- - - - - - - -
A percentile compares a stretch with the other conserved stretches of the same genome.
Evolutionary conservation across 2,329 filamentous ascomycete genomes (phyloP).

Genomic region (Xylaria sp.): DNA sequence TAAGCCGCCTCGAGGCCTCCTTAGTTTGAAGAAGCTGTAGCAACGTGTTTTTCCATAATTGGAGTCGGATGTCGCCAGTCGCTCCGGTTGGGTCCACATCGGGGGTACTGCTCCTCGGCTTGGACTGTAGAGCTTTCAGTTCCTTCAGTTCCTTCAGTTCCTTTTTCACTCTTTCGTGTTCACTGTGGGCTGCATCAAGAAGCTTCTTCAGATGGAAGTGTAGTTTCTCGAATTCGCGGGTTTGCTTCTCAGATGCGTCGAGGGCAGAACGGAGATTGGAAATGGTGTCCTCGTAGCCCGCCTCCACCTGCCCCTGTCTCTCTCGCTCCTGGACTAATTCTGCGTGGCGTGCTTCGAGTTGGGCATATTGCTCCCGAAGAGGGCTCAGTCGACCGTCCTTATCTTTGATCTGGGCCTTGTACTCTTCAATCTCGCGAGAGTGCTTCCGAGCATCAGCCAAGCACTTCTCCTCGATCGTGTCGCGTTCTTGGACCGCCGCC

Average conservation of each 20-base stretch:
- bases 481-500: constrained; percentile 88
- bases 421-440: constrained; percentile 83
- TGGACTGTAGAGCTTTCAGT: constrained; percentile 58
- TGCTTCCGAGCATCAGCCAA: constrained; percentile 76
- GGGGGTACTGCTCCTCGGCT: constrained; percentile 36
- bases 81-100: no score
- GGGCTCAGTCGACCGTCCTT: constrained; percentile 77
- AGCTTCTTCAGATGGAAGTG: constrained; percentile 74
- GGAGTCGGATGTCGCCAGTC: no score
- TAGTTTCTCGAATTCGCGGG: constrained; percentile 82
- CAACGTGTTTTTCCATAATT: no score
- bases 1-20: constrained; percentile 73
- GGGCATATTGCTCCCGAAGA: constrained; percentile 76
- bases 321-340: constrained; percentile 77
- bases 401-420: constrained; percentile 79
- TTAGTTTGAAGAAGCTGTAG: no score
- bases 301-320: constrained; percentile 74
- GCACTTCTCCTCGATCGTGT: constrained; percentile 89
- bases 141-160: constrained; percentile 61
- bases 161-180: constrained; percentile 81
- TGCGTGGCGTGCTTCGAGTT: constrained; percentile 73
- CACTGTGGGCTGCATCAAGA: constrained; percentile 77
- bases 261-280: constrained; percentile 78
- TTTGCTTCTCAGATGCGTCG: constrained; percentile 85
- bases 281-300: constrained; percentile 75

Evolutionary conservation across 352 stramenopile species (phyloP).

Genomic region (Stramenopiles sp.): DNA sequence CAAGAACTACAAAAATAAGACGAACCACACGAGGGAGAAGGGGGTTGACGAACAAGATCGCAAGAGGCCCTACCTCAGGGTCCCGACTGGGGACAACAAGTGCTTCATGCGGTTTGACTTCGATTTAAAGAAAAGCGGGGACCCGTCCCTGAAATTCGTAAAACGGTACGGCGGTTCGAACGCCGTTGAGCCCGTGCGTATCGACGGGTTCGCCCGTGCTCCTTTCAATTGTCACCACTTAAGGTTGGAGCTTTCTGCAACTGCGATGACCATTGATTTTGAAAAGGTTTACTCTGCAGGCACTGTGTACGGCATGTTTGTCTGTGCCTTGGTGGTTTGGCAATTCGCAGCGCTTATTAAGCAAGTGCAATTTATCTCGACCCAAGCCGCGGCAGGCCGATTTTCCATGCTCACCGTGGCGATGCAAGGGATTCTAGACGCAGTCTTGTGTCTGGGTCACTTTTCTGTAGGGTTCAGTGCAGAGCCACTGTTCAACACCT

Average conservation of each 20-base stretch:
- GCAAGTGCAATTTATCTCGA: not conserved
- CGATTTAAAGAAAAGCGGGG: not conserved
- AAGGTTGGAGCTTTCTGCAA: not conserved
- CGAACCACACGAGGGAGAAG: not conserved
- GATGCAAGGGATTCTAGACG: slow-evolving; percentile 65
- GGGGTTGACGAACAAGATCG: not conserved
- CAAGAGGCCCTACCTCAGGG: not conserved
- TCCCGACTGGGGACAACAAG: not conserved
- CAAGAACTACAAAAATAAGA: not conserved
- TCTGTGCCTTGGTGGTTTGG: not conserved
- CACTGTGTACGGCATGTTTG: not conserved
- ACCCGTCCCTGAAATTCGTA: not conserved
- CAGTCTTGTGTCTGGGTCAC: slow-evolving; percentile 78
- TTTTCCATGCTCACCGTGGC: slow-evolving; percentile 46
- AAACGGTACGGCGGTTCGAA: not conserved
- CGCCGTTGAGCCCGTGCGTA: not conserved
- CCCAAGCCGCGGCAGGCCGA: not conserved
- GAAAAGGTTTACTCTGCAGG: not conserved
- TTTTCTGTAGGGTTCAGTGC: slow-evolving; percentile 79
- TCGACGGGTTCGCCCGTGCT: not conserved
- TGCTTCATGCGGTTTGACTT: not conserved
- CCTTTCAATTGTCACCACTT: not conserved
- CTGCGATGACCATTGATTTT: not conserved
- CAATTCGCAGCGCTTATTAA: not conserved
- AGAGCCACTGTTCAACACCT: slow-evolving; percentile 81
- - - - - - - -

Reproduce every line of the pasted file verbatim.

A percentile compares a stretch with the other conserved stretches of the same genome.
Evolutionary conservation across 2,329 filamentous ascomycete genomes (phyloP).

Genomic region (Xylaria sp.): DNA sequence TAAGCCGCCTCGAGGCCTCCTTAGTTTGAAGAAGCTGTAGCAACGTGTTTTTCCATAATTGGAGTCGGATGTCGCCAGTCGCTCCGGTTGGGTCCACATCGGGGGTACTGCTCCTCGGCTTGGACTGTAGAGCTTTCAGTTCCTTCAGTTCCTTCAGTTCCTTTTTCACTCTTTCGTGTTCACTGTGGGCTGCATCAAGAAGCTTCTTCAGATGGAAGTGTAGTTTCTCGAATTCGCGGGTTTGCTTCTCAGATGCGTCGAGGGCAGAACGGAGATTGGAAATGGTGTCCTCGTAGCCCGCCTCCACCTGCCCCTGTCTCTCTCGCTCCTGGACTAATTCTGCGTGGCGTGCTTCGAGTTGGGCATATTGCTCCCGAAGAGGGCTCAGTCGACCGTCCTTATCTTTGATCTGGGCCTTGTACTCTTCAATCTCGCGAGAGTGCTTCCGAGCATCAGCCAAGCACTTCTCCTCGATCGTGTCGCGTTCTTGGACCGCCGCC

Average conservation of each 20-base stretch:
- bases 481-500: constrained; percentile 88
- bases 421-440: constrained; percentile 83
- TGGACTGTAGAGCTTTCAGT: constrained; percentile 58
- TGCTTCCGAGCATCAGCCAA: constrained; percentile 76
- GGGGGTACTGCTCCTCGGCT: constrained; percentile 36
- bases 81-100: no score
- GGGCTCAGTCGACCGTCCTT: constrained; percentile 77
- AGCTTCTTCAGATGGAAGTG: constrained; percentile 74
- GGAGTCGGATGTCGCCAGTC: no score
- TAGTTTCTCGAATTCGCGGG: constrained; percentile 82
- CAACGTGTTTTTCCATAATT: no score
- bases 1-20: constrained; percentile 73
- GGGCATATTGCTCCCGAAGA: constrained; percentile 76
- bases 321-340: constrained; percentile 77
- bases 401-420: constrained; percentile 79
- TTAGTTTGAAGAAGCTGTAG: no score
- bases 301-320: constrained; percentile 74
- GCACTTCTCCTCGATCGTGT: constrained; percentile 89
- bases 141-160: constrained; percentile 61
- bases 161-180: constrained; percentile 81
- TGCGTGGCGTGCTTCGAGTT: constrained; percentile 73
- CACTGTGGGCTGCATCAAGA: constrained; percentile 77
- bases 261-280: constrained; percentile 78
- TTTGCTTCTCAGATGCGTCG: constrained; percentile 85
- bases 281-300: constrained; percentile 75

Evolutionary conservation across 352 stramenopile species (phyloP).

Genomic region (Stramenopiles sp.): DNA sequence CAAGAACTACAAAAATAAGACGAACCACACGAGGGAGAAGGGGGTTGACGAACAAGATCGCAAGAGGCCCTACCTCAGGGTCCCGACTGGGGACAACAAGTGCTTCATGCGGTTTGACTTCGATTTAAAGAAAAGCGGGGACCCGTCCCTGAAATTCGTAAAACGGTACGGCGGTTCGAACGCCGTTGAGCCCGTGCGTATCGACGGGTTCGCCCGTGCTCCTTTCAATTGTCACCACTTAAGGTTGGAGCTTTCTGCAACTGCGATGACCATTGATTTTGAAAAGGTTTACTCTGCAGGCACTGTGTACGGCATGTTTGTCTGTGCCTTGGTGGTTTGGCAATTCGCAGCGCTTATTAAGCAAGTGCAATTTATCTCGACCCAAGCCGCGGCAGGCCGATTTTCCATGCTCACCGTGGCGATGCAAGGGATTCTAGACGCAGTCTTGTGTCTGGGTCACTTTTCTGTAGGGTTCAGTGCAGAGCCACTGTTCAACACCT

Average conservation of each 20-base stretch:
- GCAAGTGCAATTTATCTCGA: not conserved
- CGATTTAAAGAAAAGCGGGG: not conserved
- AAGGTTGGAGCTTTCTGCAA: not conserved
- CGAACCACACGAGGGAGAAG: not conserved
- GATGCAAGGGATTCTAGACG: slow-evolving; percentile 65
- GGGGTTGACGAACAAGATCG: not conserved
- CAAGAGGCCCTACCTCAGGG: not conserved
- TCCCGACTGGGGACAACAAG: not conserved
- CAAGAACTACAAAAATAAGA: not conserved
- TCTGTGCCTTGGTGGTTTGG: not conserved
- CACTGTGTACGGCATGTTTG: not conserved
- ACCCGTCCCTGAAATTCGTA: not conserved
- CAGTCTTGTGTCTGGGTCAC: slow-evolving; percentile 78
- TTTTCCATGCTCACCGTGGC: slow-evolving; percentile 46
- AAACGGTACGGCGGTTCGAA: not conserved
- CGCCGTTGAGCCCGTGCGTA: not conserved
- CCCAAGCCGCGGCAGGCCGA: not conserved
- GAAAAGGTTTACTCTGCAGG: not conserved
- TTTTCTGTAGGGTTCAGTGC: slow-evolving; percentile 79
- TCGACGGGTTCGCCCGTGCT: not conserved
- TGCTTCATGCGGTTTGACTT: not conserved
- CCTTTCAATTGTCACCACTT: not conserved
- CTGCGATGACCATTGATTTT: not conserved
- CAATTCGCAGCGCTTATTAA: not conserved
- AGAGCCACTGTTCAACACCT: slow-evolving; percentile 81